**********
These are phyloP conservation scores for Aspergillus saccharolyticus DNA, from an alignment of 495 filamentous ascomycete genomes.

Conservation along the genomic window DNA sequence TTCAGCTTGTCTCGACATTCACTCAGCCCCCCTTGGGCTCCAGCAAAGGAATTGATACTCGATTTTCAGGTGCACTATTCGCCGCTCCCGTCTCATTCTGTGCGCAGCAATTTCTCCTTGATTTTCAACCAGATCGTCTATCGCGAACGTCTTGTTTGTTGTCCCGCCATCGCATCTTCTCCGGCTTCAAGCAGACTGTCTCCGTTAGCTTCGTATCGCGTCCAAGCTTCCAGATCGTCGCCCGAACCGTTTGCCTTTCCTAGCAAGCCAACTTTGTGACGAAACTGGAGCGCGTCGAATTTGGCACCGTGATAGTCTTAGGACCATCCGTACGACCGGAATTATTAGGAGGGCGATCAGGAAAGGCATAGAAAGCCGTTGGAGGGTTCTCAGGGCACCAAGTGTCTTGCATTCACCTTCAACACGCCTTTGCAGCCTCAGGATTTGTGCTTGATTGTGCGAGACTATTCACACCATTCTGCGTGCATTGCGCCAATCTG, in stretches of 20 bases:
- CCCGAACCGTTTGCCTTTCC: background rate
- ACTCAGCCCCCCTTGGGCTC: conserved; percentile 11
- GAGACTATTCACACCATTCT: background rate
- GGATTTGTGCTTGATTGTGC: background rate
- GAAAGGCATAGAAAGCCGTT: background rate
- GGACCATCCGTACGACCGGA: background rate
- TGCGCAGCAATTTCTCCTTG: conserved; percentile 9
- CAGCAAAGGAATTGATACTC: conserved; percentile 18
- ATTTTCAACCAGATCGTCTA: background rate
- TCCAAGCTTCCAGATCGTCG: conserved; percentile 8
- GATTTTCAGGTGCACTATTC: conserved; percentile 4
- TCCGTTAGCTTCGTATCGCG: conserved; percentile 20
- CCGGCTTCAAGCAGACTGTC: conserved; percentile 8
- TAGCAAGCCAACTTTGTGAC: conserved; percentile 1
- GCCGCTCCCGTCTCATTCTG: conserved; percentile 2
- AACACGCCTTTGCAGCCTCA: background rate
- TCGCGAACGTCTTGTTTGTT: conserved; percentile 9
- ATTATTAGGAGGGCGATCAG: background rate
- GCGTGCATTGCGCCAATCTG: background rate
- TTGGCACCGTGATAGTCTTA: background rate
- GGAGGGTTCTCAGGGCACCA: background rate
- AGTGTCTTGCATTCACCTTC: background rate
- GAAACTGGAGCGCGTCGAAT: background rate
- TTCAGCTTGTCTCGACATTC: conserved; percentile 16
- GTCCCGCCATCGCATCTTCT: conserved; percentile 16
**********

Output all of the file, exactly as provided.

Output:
These are phyloP conservation scores for Aspergillus saccharolyticus DNA, from an alignment of 495 filamentous ascomycete genomes.

Conservation along the genomic window DNA sequence TTCAGCTTGTCTCGACATTCACTCAGCCCCCCTTGGGCTCCAGCAAAGGAATTGATACTCGATTTTCAGGTGCACTATTCGCCGCTCCCGTCTCATTCTGTGCGCAGCAATTTCTCCTTGATTTTCAACCAGATCGTCTATCGCGAACGTCTTGTTTGTTGTCCCGCCATCGCATCTTCTCCGGCTTCAAGCAGACTGTCTCCGTTAGCTTCGTATCGCGTCCAAGCTTCCAGATCGTCGCCCGAACCGTTTGCCTTTCCTAGCAAGCCAACTTTGTGACGAAACTGGAGCGCGTCGAATTTGGCACCGTGATAGTCTTAGGACCATCCGTACGACCGGAATTATTAGGAGGGCGATCAGGAAAGGCATAGAAAGCCGTTGGAGGGTTCTCAGGGCACCAAGTGTCTTGCATTCACCTTCAACACGCCTTTGCAGCCTCAGGATTTGTGCTTGATTGTGCGAGACTATTCACACCATTCTGCGTGCATTGCGCCAATCTG, in stretches of 20 bases:
- CCCGAACCGTTTGCCTTTCC: background rate
- ACTCAGCCCCCCTTGGGCTC: conserved; percentile 11
- GAGACTATTCACACCATTCT: background rate
- GGATTTGTGCTTGATTGTGC: background rate
- GAAAGGCATAGAAAGCCGTT: background rate
- GGACCATCCGTACGACCGGA: background rate
- TGCGCAGCAATTTCTCCTTG: conserved; percentile 9
- CAGCAAAGGAATTGATACTC: conserved; percentile 18
- ATTTTCAACCAGATCGTCTA: background rate
- TCCAAGCTTCCAGATCGTCG: conserved; percentile 8
- GATTTTCAGGTGCACTATTC: conserved; percentile 4
- TCCGTTAGCTTCGTATCGCG: conserved; percentile 20
- CCGGCTTCAAGCAGACTGTC: conserved; percentile 8
- TAGCAAGCCAACTTTGTGAC: conserved; percentile 1
- GCCGCTCCCGTCTCATTCTG: conserved; percentile 2
- AACACGCCTTTGCAGCCTCA: background rate
- TCGCGAACGTCTTGTTTGTT: conserved; percentile 9
- ATTATTAGGAGGGCGATCAG: background rate
- GCGTGCATTGCGCCAATCTG: background rate
- TTGGCACCGTGATAGTCTTA: background rate
- GGAGGGTTCTCAGGGCACCA: background rate
- AGTGTCTTGCATTCACCTTC: background rate
- GAAACTGGAGCGCGTCGAAT: background rate
- TTCAGCTTGTCTCGACATTC: conserved; percentile 16
- GTCCCGCCATCGCATCTTCT: conserved; percentile 16